Who to invite to your 2020 wedding
It's been a few years since our last post on guest list politics so we thought it was time to produce an updated version as we embark on a new decade!
Creating the guest list continues to cause complete and utter chaos. Over the last 7 years it's been one of the top 3 issues that our couples have raised with us. No one wants to offend anyone but finding the right balance of friends, family, family's friends and sometimes even pets when you're usally limited by space makes the guest list a sticky issue that's not going to get easier any time soon. Here's our guide to dos and don'ts to help make this part of the planning process that little bit easier.
1) Try and establish your guest list before hunting for your venue. Having a rough figure in mind will make this so much easier from a costs and time perspective. It also reduces the risk of you stumbling upon your dream venue that doesn't match up with your requirements.
2) Family. Try and decide where the family invitations stop. Having a large family is lovely but it can be a real headache if you have 30 third cousins that you feel you need to invite. Ideally, you'd create a rule for both of you that's fair and balanced for both families.
3) Many couples feel obliged to give their parents their own mini guestlist. Even if you are getting some financial support from your parents for the wedding, do remember this is your day so don't be afraid to put your foot down. Be careful not to be hurtful, too dismissive and always try and find a way to enable your parents to feel supported and included. It's all about balance and while we've seen many family arguments over this, please remember that this is not worth failling out about.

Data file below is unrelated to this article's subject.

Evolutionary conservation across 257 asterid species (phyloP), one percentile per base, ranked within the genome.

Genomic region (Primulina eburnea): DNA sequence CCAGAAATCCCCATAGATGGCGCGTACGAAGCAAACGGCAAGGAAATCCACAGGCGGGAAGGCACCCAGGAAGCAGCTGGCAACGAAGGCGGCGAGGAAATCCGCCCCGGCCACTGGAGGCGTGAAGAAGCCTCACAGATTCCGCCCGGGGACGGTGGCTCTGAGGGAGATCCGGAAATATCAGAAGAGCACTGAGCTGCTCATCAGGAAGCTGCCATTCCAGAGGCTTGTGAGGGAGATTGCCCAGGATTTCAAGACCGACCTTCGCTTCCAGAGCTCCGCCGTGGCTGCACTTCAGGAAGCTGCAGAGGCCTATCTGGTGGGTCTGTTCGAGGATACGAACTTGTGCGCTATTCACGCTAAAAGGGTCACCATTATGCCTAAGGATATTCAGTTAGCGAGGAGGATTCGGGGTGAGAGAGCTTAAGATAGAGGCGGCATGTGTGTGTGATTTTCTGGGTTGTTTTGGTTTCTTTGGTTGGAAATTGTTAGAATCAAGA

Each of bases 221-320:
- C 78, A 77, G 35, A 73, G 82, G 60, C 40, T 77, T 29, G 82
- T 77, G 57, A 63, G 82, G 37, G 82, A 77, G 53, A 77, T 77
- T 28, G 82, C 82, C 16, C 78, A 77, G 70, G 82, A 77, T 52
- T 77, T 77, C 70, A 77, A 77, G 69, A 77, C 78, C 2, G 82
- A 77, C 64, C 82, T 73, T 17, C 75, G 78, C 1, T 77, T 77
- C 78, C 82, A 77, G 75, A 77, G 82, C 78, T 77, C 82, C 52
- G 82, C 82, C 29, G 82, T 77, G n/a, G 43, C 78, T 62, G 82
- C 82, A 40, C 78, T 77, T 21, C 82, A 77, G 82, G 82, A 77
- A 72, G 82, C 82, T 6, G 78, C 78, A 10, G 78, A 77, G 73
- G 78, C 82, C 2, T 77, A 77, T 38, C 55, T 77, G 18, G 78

4) Plus ones. Do not feel forced to invite plus-ones. There used to be a "no ring, no bring" rule but that's gone out of the window now that so many people are in serious relationships but not legally married. You are likely to want a bunch of those plus-ones to come so consider creating an A list and a B list. Remember there will probably be a few dropouts so you may be able to squeeze in everyone on both lists.
5) Kids. Another tricky area. Decide quickly if this is a child-friendly wedding. Some parents are glad to get away from their kids for a bit but others really want them included in the celebrations. Either way make the call and stick to it early on so that everyone has ample warning. If you'd like kids there for part of the wedding, why not look at hiring a special wedding nanny who can take the kids to a different room or area for part of the day / evening so that you get the best of both worlds?
6) Do you or don't you invite work colleauges or return the favour to couples whose weddings you attended 5 years ago? Our best advice is to make decisions that are consistent and stick to these. Maybe look at inviting some of these guests to just the evening part.
Our last bit of advice hasn't changed. Remember this is your big day. Don't feel pressured into sending an invite, or feel you have to invite the whole world. Planning a wedding doesn't need to be stressful and that includes sorting your guest list.